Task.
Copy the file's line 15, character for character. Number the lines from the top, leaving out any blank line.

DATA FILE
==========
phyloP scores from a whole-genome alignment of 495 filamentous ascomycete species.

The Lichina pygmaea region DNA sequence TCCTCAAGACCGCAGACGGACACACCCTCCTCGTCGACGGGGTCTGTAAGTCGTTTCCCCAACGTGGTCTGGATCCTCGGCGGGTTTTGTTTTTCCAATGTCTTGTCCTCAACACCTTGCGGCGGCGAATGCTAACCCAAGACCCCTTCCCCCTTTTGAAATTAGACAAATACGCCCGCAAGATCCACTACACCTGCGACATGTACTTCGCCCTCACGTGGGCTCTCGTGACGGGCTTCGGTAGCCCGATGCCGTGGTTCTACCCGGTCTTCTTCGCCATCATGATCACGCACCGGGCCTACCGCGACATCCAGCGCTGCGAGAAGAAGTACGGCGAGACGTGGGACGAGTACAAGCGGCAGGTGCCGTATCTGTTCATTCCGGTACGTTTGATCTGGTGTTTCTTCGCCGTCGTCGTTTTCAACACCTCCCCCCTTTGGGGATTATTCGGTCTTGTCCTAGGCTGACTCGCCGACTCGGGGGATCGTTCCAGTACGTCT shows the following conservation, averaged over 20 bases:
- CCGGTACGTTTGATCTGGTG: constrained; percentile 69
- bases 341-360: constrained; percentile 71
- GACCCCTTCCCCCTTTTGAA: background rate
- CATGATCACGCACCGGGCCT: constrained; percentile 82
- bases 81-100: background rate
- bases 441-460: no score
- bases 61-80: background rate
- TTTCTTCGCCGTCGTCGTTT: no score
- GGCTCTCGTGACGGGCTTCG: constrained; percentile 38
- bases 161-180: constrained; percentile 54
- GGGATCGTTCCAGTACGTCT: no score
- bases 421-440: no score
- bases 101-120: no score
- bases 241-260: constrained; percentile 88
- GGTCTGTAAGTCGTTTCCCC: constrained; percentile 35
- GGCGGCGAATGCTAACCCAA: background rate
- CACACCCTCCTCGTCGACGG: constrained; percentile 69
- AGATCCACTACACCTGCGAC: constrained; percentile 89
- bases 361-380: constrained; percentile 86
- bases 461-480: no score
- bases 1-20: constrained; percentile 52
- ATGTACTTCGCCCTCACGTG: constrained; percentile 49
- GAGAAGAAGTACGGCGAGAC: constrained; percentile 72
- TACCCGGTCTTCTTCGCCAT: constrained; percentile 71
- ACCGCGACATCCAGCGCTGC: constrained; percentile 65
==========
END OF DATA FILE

- bases 101-120: no score